Race is on to find coronavirus vaccine as outbreak escalates

The race is on to find a vaccine for the coronavirus outbreak that has put an entire Chinese city on lockdown, killed 17 people and has begun to spread to other parts of the world.

The World Health Organisation is monitoring the outbreak that began in the Chinese city of Wuhan, a city of 11 million people where public transport is reportedly suspended and residents are required to wear face masks.

There are more than 500 confirmed cases of the virus currently known as 2019-nCoV, a new strain that has not previously been identified in humans.

As the sense of emergency grows, a number of biotech stocks have been spiking in anticipation of potential vaccines or treatments being developed.

Shares in US biotech Novavax have fluctuated wildly this week after it told analysts it is in the early stages of developing a vaccine, and filed to sell more than $100 million of its stock.

Novavax is already working on a flu vaccine and told analysts it is developing clones from the new coronavirus strain – the first stage of development.

According to a press report Michael Higgens, an analyst from Ladenburg Thalmann, said in a note that he does not expect human trials to begin without government funding.

Novavax already developed a vaccine for the Middle East respiratory syndrome (MERS), another form of coronavirus, in 2013.

Inovio Pharmaceuticals, which is working on a MERS DNA vaccine, and BioCryst Pharmaceuticals, developing a drug for yellow fever and Marburg virus, also saw their stocks move amid speculation that they could start development of drugs to treat the new strain.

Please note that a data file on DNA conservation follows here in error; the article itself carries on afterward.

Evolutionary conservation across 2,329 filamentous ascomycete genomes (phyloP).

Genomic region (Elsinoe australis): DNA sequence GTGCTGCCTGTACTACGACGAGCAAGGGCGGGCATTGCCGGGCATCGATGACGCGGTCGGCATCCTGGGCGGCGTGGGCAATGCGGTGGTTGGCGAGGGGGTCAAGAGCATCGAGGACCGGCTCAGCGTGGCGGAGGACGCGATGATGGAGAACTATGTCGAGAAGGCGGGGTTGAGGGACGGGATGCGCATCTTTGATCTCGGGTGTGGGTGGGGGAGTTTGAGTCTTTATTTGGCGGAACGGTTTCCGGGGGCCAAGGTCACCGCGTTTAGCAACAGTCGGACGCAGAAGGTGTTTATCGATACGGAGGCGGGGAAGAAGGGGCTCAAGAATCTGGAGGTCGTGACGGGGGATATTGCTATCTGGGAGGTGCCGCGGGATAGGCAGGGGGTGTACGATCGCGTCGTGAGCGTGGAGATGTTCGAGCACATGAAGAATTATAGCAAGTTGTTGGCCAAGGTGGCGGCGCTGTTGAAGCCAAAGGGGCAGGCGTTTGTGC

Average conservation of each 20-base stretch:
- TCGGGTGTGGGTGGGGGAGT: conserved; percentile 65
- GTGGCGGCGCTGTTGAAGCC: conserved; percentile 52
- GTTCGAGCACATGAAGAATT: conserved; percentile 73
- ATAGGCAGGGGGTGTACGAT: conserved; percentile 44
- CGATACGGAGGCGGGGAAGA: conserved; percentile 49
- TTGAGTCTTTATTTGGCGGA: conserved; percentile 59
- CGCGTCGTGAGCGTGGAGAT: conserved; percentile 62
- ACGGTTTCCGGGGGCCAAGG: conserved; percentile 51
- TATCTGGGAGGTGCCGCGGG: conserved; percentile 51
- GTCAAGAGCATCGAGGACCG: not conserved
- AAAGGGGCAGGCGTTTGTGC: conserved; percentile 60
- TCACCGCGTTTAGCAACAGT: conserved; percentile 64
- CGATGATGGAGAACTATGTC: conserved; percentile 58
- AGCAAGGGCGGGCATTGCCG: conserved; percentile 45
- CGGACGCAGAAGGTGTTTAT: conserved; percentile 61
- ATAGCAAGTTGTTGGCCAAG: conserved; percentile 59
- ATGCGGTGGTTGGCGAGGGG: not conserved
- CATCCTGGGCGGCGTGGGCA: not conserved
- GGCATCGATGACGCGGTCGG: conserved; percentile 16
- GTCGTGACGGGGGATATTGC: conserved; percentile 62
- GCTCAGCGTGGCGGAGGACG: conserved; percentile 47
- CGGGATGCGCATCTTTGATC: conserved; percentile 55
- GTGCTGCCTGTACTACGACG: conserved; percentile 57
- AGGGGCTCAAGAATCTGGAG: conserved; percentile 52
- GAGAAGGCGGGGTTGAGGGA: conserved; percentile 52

The US government-backed National Institutes of Allergy and Infectious Diseases is also working on a vaccine, according to CNN.

The institute’s director Dr Anthony Fauci told CNN’s news website: “The NIH is in the process of taking the first steps towards the development of a vaccine.”

Fauci said it would take a few months until clinical trials get under way, and a vaccine might be more than a year away.

The Sars (Severe Acute Respiratory Syndrome) virus that killed nearly 800 people globally in the early 2000s was a coronavirus, as is the common cold.

It’s thought the new virus originated in a seafood market in Wuhan that has been shut since the beginning of the year.

Some scientists think that the virus most likely originated in snakes, but the Journal of Medical Virology said that this would need to be confirmed by other studies.

There is also evidence of human-to-human transmission with the virus spreading to other family members and healthcare workers.

Coronaviruses have been so named because under electron microscopes they show a fringe of surface projections, resembling a royal crown or the solar corona.

Feature image courtesy of Rocky Mountain Laboratories/NIH

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